“That as well. But we’ve been chipping away for many centuries without any great progress. We’ve but made a dent in it, less than a hundred fathoms in all these years of toil.”
“So… how thick do you think the great barrier is?”
“No one can say.”
“Will it take centuries more to get through?”
“By chipping and hacking? Probably.”
“Well, we’ll get more workers, many more, and better tools,” I offered hopefully.
“I think there is another solution.”
“Which is?”
I didn’t understand.
“In the early days the digging was easy,” my father explained. “The barrier fell away rather quickly. Now it’s grown harder, more difficult to dig through. Ah… but we’ve learned much over the years. Most importantly we’ve learned it softens with time. We dig anew, through the hard, brittle strata, and then we wait a day or so… this waiting seems to soften the barrier, though slowly— it makes the digging a bit easier. But this takes so much time, or rather, it adds so much time to the process.”
My father led me to the cave, the dig site. It seemed huge to me, perfectly round, and polished along the sides, large enough to fit ten abreast. A true marvel— though, now I’ve come to understand, it was only a tiny pinprick in the great barrier. 


“Heat? Yes, this was your father’s idea,” my mentor said the next morning. “And how do you propose to get heat to the heights?”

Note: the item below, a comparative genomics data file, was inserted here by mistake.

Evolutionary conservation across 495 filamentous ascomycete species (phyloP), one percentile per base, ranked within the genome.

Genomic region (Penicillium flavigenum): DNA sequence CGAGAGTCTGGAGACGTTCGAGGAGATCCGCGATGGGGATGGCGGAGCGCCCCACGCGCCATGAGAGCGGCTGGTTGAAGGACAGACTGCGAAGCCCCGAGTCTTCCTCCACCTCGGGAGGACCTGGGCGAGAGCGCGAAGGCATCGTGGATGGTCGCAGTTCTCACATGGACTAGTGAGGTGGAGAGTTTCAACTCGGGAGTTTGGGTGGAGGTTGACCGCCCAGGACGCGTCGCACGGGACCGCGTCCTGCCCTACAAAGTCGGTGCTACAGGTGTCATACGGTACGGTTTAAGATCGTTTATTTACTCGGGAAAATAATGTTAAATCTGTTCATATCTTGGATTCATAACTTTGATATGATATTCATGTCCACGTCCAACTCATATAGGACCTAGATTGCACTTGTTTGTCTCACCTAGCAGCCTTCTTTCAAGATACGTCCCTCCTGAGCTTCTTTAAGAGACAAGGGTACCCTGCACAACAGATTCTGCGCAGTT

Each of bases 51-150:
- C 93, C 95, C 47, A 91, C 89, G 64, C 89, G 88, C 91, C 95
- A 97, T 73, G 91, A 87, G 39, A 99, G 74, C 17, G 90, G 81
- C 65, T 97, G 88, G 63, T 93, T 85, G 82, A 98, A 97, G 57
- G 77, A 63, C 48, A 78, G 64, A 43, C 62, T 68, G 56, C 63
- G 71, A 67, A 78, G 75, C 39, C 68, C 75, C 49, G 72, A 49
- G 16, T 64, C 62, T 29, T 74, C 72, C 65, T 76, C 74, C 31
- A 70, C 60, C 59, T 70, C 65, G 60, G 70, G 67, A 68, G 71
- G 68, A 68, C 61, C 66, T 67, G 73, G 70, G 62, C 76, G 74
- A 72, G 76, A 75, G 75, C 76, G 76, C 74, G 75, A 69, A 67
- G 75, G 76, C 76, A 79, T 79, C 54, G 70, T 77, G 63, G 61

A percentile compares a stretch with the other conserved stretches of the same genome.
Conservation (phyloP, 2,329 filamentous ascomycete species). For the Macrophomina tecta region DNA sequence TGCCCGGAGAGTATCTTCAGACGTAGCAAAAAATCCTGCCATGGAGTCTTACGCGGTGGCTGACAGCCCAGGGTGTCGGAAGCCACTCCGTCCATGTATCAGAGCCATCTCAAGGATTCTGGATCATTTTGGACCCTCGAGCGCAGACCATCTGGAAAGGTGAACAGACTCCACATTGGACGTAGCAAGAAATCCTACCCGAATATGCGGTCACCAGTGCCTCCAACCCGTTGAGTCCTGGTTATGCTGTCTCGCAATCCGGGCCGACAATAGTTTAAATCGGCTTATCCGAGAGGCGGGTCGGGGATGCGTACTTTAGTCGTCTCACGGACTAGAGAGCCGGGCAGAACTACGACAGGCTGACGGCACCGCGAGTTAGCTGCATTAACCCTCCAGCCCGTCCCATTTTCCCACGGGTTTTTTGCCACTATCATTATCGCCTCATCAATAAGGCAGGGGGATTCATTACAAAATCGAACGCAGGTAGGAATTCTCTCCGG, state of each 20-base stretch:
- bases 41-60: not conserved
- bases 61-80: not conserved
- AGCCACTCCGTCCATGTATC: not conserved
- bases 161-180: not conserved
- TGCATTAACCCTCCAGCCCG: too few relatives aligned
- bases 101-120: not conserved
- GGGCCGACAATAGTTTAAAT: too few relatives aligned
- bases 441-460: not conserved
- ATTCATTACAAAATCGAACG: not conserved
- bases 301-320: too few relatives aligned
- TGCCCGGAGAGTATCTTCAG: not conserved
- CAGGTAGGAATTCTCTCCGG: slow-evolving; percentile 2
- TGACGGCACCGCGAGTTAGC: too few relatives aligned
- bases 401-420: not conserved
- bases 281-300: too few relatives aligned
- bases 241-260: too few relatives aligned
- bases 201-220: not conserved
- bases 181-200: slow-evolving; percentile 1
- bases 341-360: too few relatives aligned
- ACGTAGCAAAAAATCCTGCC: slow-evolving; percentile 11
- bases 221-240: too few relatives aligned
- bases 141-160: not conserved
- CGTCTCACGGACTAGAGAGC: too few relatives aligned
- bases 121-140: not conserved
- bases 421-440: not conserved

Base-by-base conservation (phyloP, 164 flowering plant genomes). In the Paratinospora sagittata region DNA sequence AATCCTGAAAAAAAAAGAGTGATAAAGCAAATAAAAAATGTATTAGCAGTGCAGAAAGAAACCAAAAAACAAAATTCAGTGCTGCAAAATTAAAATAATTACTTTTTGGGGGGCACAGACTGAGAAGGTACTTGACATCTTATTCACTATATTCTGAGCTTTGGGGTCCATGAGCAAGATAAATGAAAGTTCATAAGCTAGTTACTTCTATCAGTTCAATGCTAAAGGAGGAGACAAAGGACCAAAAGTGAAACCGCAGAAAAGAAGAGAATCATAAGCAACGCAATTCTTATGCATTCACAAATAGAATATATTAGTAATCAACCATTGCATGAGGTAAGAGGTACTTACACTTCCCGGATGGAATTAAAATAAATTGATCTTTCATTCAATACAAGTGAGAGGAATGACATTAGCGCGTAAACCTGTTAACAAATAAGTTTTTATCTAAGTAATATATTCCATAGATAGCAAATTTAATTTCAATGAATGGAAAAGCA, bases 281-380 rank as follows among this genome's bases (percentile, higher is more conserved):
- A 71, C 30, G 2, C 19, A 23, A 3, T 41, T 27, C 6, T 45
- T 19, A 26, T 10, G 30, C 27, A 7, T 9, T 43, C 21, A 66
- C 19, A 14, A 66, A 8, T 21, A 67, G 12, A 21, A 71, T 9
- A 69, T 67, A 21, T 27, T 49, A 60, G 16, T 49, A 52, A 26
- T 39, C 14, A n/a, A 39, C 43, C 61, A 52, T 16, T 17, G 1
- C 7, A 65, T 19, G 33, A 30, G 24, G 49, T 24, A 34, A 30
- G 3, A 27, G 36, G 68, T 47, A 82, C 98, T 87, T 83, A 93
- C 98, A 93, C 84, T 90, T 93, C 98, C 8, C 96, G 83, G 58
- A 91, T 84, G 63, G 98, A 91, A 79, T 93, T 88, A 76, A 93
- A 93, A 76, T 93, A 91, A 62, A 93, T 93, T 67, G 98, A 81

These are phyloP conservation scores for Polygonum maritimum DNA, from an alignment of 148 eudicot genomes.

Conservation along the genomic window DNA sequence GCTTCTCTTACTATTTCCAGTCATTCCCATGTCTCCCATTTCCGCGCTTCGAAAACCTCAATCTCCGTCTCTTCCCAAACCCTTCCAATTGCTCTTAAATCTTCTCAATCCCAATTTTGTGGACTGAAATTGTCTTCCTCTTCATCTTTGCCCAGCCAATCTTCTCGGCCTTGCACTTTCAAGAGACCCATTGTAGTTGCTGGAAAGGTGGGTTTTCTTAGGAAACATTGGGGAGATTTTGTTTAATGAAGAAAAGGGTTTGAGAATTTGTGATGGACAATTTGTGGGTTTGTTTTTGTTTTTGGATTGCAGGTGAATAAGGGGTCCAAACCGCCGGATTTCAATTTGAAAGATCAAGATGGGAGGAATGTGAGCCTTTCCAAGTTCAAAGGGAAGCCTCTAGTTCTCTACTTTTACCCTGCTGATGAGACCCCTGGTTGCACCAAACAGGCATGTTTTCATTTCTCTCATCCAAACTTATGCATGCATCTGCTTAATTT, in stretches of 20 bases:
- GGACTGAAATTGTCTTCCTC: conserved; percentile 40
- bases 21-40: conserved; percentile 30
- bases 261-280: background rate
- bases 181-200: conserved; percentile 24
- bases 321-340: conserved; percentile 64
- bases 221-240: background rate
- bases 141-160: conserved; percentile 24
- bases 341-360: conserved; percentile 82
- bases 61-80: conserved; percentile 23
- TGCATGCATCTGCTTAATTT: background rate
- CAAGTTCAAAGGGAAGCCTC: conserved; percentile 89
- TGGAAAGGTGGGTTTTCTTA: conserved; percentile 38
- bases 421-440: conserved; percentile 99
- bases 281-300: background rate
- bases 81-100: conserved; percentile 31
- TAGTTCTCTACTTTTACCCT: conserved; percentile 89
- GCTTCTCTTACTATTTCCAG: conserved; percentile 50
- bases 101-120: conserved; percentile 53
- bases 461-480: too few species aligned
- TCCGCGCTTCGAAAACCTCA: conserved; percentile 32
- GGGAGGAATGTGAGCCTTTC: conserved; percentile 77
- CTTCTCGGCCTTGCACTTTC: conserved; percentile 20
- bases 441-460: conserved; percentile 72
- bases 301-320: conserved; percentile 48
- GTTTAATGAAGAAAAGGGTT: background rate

“I’ve outlined a plan and seek to implement it. That’s why I’ve asked you here.”
“You have a new idea then?”
“I do.”
“I’ve developed a novel technique… by using these tubes, very long tubes fastened together with pitch and tar. At the end of each is attached a scoop made of the toughest materials known. With these devices, we can safely reach into the depths and pick up the hottest stones from along the shore. We raise them to the barrier and let them do their work. My experiments show that these smoldering rocks can do in hours, what years of chipping would take. The rocks cool eventually and loose their efficiency. We simply let them drop back to the shore.”
“Isn’t that dangerous?”
“These falling rocks… landing on the heads of our citizens?”
“Well, they fall slowly enough… and we work only above an unpopulated area. We will take every precaution. We’ll have monitors, we’ll clear the area. None will be hit by a falling rock, of this I can assure you.”
“I’m impressed with your current idea,” my mentor said. “You should proceed at once.”


How many years passed is unknown to me. But the work progressed well enough. We made surprisingly good headway with the new techniques. The fathoms dropped away. Our cave was more than a mere pinprick now, it was a long tunnel snaking through what had been called impenetrable. Indeed, it took nearly a whole day to journey from the entrance to the furthermost dig-site. 
The whispers of the workers became loose talk, the mutterings became shouts and roars when everyone realized we were getting close, very close. The digging reached a fevered pitch. The last of the burning rocks were strategically placed. Surely we were at the edge, the edge of something wholly unknown.
“I can sense it… a glow of some sort…. And yet it’s cold, very cold. Far colder than anything I’ve ever felt— colder than the barrier itself! Surely we’ve reached the edge! The end of the barrier! What fate awaits us?”